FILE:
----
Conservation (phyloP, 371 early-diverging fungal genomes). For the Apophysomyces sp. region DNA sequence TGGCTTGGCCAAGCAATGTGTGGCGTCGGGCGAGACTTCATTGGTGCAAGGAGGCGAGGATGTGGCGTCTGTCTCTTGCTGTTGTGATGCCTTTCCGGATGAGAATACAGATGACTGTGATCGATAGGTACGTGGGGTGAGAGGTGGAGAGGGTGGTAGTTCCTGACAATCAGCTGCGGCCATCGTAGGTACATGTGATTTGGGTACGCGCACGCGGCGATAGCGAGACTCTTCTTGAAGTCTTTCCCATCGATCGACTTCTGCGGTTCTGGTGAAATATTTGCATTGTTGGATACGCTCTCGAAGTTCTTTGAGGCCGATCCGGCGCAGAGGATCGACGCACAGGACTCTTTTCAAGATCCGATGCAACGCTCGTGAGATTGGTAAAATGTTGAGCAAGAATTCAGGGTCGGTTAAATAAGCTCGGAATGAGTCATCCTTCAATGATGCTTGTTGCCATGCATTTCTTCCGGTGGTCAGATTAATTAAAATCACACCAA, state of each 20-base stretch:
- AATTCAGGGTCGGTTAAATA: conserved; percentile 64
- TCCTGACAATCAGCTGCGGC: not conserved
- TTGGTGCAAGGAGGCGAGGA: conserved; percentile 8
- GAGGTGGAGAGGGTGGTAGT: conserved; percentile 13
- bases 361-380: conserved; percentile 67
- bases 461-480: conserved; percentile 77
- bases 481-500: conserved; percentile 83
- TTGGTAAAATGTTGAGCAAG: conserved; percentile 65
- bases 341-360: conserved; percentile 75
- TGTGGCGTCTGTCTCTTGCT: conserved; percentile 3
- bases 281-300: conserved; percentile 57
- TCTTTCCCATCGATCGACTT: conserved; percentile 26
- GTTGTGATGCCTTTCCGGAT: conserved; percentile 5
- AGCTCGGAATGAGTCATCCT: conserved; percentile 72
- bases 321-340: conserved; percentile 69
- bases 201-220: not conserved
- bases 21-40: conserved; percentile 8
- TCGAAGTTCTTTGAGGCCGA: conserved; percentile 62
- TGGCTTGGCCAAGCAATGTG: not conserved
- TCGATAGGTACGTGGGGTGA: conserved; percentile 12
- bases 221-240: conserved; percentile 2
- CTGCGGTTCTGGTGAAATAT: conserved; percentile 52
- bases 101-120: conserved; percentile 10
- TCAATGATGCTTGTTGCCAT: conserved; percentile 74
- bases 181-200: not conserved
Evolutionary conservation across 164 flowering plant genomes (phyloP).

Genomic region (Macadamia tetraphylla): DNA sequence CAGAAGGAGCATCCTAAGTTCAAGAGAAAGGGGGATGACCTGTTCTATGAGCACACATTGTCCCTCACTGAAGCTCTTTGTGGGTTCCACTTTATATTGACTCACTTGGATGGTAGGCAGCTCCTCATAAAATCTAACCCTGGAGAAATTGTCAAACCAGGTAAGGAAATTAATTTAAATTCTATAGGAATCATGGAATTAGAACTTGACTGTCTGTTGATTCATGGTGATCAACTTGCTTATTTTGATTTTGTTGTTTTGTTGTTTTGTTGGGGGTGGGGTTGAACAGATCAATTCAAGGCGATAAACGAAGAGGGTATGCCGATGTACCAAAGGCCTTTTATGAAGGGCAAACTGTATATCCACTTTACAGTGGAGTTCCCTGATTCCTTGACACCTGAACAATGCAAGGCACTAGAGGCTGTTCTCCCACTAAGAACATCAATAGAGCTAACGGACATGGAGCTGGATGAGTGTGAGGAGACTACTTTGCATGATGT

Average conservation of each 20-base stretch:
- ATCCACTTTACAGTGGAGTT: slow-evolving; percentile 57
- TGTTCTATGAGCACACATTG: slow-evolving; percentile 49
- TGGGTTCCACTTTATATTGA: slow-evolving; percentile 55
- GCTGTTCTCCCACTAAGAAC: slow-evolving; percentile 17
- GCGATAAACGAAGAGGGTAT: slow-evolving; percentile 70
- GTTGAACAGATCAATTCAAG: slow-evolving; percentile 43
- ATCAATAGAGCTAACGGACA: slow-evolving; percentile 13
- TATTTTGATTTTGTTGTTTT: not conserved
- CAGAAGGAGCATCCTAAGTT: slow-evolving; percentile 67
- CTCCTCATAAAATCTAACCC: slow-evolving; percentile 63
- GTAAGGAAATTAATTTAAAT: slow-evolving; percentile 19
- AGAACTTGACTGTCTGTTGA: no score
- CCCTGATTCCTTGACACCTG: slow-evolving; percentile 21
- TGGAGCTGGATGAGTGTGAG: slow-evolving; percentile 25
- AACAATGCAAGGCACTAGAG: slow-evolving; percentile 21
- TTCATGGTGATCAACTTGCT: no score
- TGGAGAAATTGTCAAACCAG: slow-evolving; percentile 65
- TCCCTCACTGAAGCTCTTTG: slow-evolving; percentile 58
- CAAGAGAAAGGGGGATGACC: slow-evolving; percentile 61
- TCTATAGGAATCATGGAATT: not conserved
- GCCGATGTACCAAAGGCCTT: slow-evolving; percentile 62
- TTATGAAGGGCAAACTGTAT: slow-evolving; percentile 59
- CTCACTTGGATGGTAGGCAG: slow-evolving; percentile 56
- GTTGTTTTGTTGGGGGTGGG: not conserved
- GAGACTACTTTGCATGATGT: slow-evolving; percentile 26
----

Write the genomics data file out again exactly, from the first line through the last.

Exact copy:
Conservation (phyloP, 371 early-diverging fungal genomes). For the Apophysomyces sp. region DNA sequence TGGCTTGGCCAAGCAATGTGTGGCGTCGGGCGAGACTTCATTGGTGCAAGGAGGCGAGGATGTGGCGTCTGTCTCTTGCTGTTGTGATGCCTTTCCGGATGAGAATACAGATGACTGTGATCGATAGGTACGTGGGGTGAGAGGTGGAGAGGGTGGTAGTTCCTGACAATCAGCTGCGGCCATCGTAGGTACATGTGATTTGGGTACGCGCACGCGGCGATAGCGAGACTCTTCTTGAAGTCTTTCCCATCGATCGACTTCTGCGGTTCTGGTGAAATATTTGCATTGTTGGATACGCTCTCGAAGTTCTTTGAGGCCGATCCGGCGCAGAGGATCGACGCACAGGACTCTTTTCAAGATCCGATGCAACGCTCGTGAGATTGGTAAAATGTTGAGCAAGAATTCAGGGTCGGTTAAATAAGCTCGGAATGAGTCATCCTTCAATGATGCTTGTTGCCATGCATTTCTTCCGGTGGTCAGATTAATTAAAATCACACCAA, state of each 20-base stretch:
- AATTCAGGGTCGGTTAAATA: conserved; percentile 64
- TCCTGACAATCAGCTGCGGC: not conserved
- TTGGTGCAAGGAGGCGAGGA: conserved; percentile 8
- GAGGTGGAGAGGGTGGTAGT: conserved; percentile 13
- bases 361-380: conserved; percentile 67
- bases 461-480: conserved; percentile 77
- bases 481-500: conserved; percentile 83
- TTGGTAAAATGTTGAGCAAG: conserved; percentile 65
- bases 341-360: conserved; percentile 75
- TGTGGCGTCTGTCTCTTGCT: conserved; percentile 3
- bases 281-300: conserved; percentile 57
- TCTTTCCCATCGATCGACTT: conserved; percentile 26
- GTTGTGATGCCTTTCCGGAT: conserved; percentile 5
- AGCTCGGAATGAGTCATCCT: conserved; percentile 72
- bases 321-340: conserved; percentile 69
- bases 201-220: not conserved
- bases 21-40: conserved; percentile 8
- TCGAAGTTCTTTGAGGCCGA: conserved; percentile 62
- TGGCTTGGCCAAGCAATGTG: not conserved
- TCGATAGGTACGTGGGGTGA: conserved; percentile 12
- bases 221-240: conserved; percentile 2
- CTGCGGTTCTGGTGAAATAT: conserved; percentile 52
- bases 101-120: conserved; percentile 10
- TCAATGATGCTTGTTGCCAT: conserved; percentile 74
- bases 181-200: not conserved
Evolutionary conservation across 164 flowering plant genomes (phyloP).

Genomic region (Macadamia tetraphylla): DNA sequence CAGAAGGAGCATCCTAAGTTCAAGAGAAAGGGGGATGACCTGTTCTATGAGCACACATTGTCCCTCACTGAAGCTCTTTGTGGGTTCCACTTTATATTGACTCACTTGGATGGTAGGCAGCTCCTCATAAAATCTAACCCTGGAGAAATTGTCAAACCAGGTAAGGAAATTAATTTAAATTCTATAGGAATCATGGAATTAGAACTTGACTGTCTGTTGATTCATGGTGATCAACTTGCTTATTTTGATTTTGTTGTTTTGTTGTTTTGTTGGGGGTGGGGTTGAACAGATCAATTCAAGGCGATAAACGAAGAGGGTATGCCGATGTACCAAAGGCCTTTTATGAAGGGCAAACTGTATATCCACTTTACAGTGGAGTTCCCTGATTCCTTGACACCTGAACAATGCAAGGCACTAGAGGCTGTTCTCCCACTAAGAACATCAATAGAGCTAACGGACATGGAGCTGGATGAGTGTGAGGAGACTACTTTGCATGATGT

Average conservation of each 20-base stretch:
- ATCCACTTTACAGTGGAGTT: slow-evolving; percentile 57
- TGTTCTATGAGCACACATTG: slow-evolving; percentile 49
- TGGGTTCCACTTTATATTGA: slow-evolving; percentile 55
- GCTGTTCTCCCACTAAGAAC: slow-evolving; percentile 17
- GCGATAAACGAAGAGGGTAT: slow-evolving; percentile 70
- GTTGAACAGATCAATTCAAG: slow-evolving; percentile 43
- ATCAATAGAGCTAACGGACA: slow-evolving; percentile 13
- TATTTTGATTTTGTTGTTTT: not conserved
- CAGAAGGAGCATCCTAAGTT: slow-evolving; percentile 67
- CTCCTCATAAAATCTAACCC: slow-evolving; percentile 63
- GTAAGGAAATTAATTTAAAT: slow-evolving; percentile 19
- AGAACTTGACTGTCTGTTGA: no score
- CCCTGATTCCTTGACACCTG: slow-evolving; percentile 21
- TGGAGCTGGATGAGTGTGAG: slow-evolving; percentile 25
- AACAATGCAAGGCACTAGAG: slow-evolving; percentile 21
- TTCATGGTGATCAACTTGCT: no score
- TGGAGAAATTGTCAAACCAG: slow-evolving; percentile 65
- TCCCTCACTGAAGCTCTTTG: slow-evolving; percentile 58
- CAAGAGAAAGGGGGATGACC: slow-evolving; percentile 61
- TCTATAGGAATCATGGAATT: not conserved
- GCCGATGTACCAAAGGCCTT: slow-evolving; percentile 62
- TTATGAAGGGCAAACTGTAT: slow-evolving; percentile 59
- CTCACTTGGATGGTAGGCAG: slow-evolving; percentile 56
- GTTGTTTTGTTGGGGGTGGG: not conserved
- GAGACTACTTTGCATGATGT: slow-evolving; percentile 26